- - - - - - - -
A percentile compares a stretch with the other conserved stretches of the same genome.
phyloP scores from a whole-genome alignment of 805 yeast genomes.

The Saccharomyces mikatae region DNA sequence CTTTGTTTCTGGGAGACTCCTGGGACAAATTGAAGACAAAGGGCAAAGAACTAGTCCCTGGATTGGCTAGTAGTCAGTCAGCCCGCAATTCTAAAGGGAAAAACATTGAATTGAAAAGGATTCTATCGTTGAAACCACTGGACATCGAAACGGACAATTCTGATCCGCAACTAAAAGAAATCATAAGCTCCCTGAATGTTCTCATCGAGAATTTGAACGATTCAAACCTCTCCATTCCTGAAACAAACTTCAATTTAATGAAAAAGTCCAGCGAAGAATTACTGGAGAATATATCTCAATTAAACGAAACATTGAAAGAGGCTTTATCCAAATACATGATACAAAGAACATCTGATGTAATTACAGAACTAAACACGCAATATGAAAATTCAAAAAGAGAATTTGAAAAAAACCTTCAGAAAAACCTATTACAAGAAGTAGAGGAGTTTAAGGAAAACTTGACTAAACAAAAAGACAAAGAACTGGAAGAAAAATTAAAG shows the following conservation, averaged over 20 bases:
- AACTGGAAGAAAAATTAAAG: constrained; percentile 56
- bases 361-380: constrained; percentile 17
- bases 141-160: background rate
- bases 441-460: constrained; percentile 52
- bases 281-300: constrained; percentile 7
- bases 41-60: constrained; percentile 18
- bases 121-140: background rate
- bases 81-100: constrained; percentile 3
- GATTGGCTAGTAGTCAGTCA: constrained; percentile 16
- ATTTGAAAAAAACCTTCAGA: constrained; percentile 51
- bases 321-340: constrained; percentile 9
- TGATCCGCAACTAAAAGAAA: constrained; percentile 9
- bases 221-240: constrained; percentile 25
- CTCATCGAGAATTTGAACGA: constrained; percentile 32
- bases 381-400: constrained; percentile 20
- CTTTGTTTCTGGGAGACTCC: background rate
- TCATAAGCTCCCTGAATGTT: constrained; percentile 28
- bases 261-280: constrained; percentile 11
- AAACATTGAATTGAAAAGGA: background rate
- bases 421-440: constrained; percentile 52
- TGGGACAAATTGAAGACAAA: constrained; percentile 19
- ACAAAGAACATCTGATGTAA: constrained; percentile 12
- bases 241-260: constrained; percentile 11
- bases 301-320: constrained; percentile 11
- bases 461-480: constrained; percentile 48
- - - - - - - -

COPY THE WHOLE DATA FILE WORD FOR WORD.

A percentile compares a stretch with the other conserved stretches of the same genome.
phyloP scores from a whole-genome alignment of 805 yeast genomes.

The Saccharomyces mikatae region DNA sequence CTTTGTTTCTGGGAGACTCCTGGGACAAATTGAAGACAAAGGGCAAAGAACTAGTCCCTGGATTGGCTAGTAGTCAGTCAGCCCGCAATTCTAAAGGGAAAAACATTGAATTGAAAAGGATTCTATCGTTGAAACCACTGGACATCGAAACGGACAATTCTGATCCGCAACTAAAAGAAATCATAAGCTCCCTGAATGTTCTCATCGAGAATTTGAACGATTCAAACCTCTCCATTCCTGAAACAAACTTCAATTTAATGAAAAAGTCCAGCGAAGAATTACTGGAGAATATATCTCAATTAAACGAAACATTGAAAGAGGCTTTATCCAAATACATGATACAAAGAACATCTGATGTAATTACAGAACTAAACACGCAATATGAAAATTCAAAAAGAGAATTTGAAAAAAACCTTCAGAAAAACCTATTACAAGAAGTAGAGGAGTTTAAGGAAAACTTGACTAAACAAAAAGACAAAGAACTGGAAGAAAAATTAAAG shows the following conservation, averaged over 20 bases:
- AACTGGAAGAAAAATTAAAG: constrained; percentile 56
- bases 361-380: constrained; percentile 17
- bases 141-160: background rate
- bases 441-460: constrained; percentile 52
- bases 281-300: constrained; percentile 7
- bases 41-60: constrained; percentile 18
- bases 121-140: background rate
- bases 81-100: constrained; percentile 3
- GATTGGCTAGTAGTCAGTCA: constrained; percentile 16
- ATTTGAAAAAAACCTTCAGA: constrained; percentile 51
- bases 321-340: constrained; percentile 9
- TGATCCGCAACTAAAAGAAA: constrained; percentile 9
- bases 221-240: constrained; percentile 25
- CTCATCGAGAATTTGAACGA: constrained; percentile 32
- bases 381-400: constrained; percentile 20
- CTTTGTTTCTGGGAGACTCC: background rate
- TCATAAGCTCCCTGAATGTT: constrained; percentile 28
- bases 261-280: constrained; percentile 11
- AAACATTGAATTGAAAAGGA: background rate
- bases 421-440: constrained; percentile 52
- TGGGACAAATTGAAGACAAA: constrained; percentile 19
- ACAAAGAACATCTGATGTAA: constrained; percentile 12
- bases 241-260: constrained; percentile 11
- bases 301-320: constrained; percentile 11
- bases 461-480: constrained; percentile 48